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GUNN, Joshua

Winter 2008, 38:1, pages 82-108

Size Matters: Polytoning Rhetoric's Perverse Apocalypse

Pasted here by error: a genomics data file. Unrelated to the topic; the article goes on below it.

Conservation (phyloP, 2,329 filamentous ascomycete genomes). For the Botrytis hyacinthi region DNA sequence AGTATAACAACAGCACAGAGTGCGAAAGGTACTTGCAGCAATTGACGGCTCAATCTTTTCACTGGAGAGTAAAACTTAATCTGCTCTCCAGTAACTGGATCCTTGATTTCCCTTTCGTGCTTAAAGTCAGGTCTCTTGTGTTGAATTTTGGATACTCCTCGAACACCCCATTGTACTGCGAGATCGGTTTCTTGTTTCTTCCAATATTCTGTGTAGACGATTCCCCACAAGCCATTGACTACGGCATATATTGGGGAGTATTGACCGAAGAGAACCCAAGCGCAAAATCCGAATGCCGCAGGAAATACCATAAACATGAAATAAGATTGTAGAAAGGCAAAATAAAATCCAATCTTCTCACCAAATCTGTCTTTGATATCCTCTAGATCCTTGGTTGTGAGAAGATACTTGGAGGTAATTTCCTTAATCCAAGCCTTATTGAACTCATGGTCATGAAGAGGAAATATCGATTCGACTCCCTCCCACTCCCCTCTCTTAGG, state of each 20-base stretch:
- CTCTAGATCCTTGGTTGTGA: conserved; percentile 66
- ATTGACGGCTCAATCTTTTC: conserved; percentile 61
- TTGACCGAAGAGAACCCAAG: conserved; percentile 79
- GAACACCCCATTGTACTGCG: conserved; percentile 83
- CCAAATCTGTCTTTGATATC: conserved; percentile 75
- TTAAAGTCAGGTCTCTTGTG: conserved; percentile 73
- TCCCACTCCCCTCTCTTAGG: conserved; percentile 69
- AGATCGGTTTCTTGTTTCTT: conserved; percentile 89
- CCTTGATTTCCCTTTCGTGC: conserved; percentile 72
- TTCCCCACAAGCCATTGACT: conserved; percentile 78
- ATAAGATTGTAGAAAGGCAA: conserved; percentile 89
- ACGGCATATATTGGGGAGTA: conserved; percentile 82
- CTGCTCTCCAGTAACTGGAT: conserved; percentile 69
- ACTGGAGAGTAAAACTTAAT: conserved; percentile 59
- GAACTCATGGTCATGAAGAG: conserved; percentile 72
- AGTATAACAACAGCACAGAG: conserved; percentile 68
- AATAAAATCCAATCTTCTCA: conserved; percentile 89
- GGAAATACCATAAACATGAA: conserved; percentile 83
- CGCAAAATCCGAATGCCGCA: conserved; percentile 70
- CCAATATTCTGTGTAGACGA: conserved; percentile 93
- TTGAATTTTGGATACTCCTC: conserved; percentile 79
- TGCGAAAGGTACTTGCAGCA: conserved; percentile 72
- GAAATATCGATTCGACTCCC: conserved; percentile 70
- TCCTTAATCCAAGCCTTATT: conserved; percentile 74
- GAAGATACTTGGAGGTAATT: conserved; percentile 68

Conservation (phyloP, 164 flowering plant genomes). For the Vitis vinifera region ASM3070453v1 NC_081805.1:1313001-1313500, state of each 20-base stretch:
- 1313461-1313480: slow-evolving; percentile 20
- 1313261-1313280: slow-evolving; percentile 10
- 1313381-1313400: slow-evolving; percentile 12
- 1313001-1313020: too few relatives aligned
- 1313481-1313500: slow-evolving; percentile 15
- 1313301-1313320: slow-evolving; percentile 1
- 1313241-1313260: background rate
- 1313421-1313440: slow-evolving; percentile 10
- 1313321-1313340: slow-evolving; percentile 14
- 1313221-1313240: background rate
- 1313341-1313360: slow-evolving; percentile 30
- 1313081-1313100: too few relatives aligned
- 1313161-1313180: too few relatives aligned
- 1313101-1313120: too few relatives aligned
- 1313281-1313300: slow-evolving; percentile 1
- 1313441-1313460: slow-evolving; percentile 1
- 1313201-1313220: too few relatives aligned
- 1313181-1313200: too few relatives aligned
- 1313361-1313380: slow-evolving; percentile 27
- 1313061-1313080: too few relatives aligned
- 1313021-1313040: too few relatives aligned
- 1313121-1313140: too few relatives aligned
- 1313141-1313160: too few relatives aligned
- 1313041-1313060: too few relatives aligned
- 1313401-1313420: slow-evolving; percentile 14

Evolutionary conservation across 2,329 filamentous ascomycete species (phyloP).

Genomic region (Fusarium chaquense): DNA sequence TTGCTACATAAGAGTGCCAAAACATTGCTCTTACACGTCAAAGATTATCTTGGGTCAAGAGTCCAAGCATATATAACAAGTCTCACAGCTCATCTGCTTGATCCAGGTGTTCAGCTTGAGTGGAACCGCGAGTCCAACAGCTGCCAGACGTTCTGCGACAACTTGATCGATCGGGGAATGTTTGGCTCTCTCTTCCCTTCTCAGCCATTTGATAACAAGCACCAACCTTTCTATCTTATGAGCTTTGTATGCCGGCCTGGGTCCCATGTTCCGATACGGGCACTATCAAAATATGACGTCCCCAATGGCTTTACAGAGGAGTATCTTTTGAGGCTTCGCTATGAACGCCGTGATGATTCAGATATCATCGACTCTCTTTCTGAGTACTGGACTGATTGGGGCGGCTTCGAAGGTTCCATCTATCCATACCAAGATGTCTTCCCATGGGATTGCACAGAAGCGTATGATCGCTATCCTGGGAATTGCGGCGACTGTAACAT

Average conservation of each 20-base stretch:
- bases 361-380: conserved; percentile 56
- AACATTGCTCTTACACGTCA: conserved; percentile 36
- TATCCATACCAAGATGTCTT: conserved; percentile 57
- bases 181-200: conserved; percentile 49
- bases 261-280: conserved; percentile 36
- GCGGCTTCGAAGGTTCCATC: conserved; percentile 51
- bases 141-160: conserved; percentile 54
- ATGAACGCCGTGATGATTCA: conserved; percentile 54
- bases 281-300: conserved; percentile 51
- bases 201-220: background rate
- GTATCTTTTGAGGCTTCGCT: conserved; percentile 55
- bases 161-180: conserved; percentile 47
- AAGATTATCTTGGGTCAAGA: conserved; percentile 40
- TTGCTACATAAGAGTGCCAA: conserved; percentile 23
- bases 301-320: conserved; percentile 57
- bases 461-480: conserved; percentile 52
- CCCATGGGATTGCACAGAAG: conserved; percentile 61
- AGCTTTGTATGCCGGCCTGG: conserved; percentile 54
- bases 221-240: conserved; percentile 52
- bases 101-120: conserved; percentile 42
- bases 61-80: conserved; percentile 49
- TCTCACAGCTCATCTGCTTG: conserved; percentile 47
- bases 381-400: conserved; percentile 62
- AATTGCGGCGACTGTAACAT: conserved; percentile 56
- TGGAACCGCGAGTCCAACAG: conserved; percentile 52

Abstract: Drawing on the insights of psychoanalysis and deconstruction, this article argues that the fixation of some scholars on the status, size, and identity of rhetorical studies is symptomatic of an apocalyptic perversion. An attention to the apocalyptic tone of recent discussions about "Big Rhetoric" in conference papers and journal articles bespeaks a characteristically phallogocentric ideology of discrimination between insiders and outsiders. An examination of the ubiquity and character of this tone, I suggest, forever precludes a united rhetorical studies for two reasons: (1) we enjoy our apocalyptic too much; and (2) apocalyptic is central to the identity of rhetorical studies because it is central to disciplinarity as such. Insofar as the urgency of the apocalyptic tone is sometimes a pragmatic and political necessity, an argument is made in favor of a more playful, polytonal apocalypticism that can help us better reckon with-and sometimes avoid-rhetoric that excludes.

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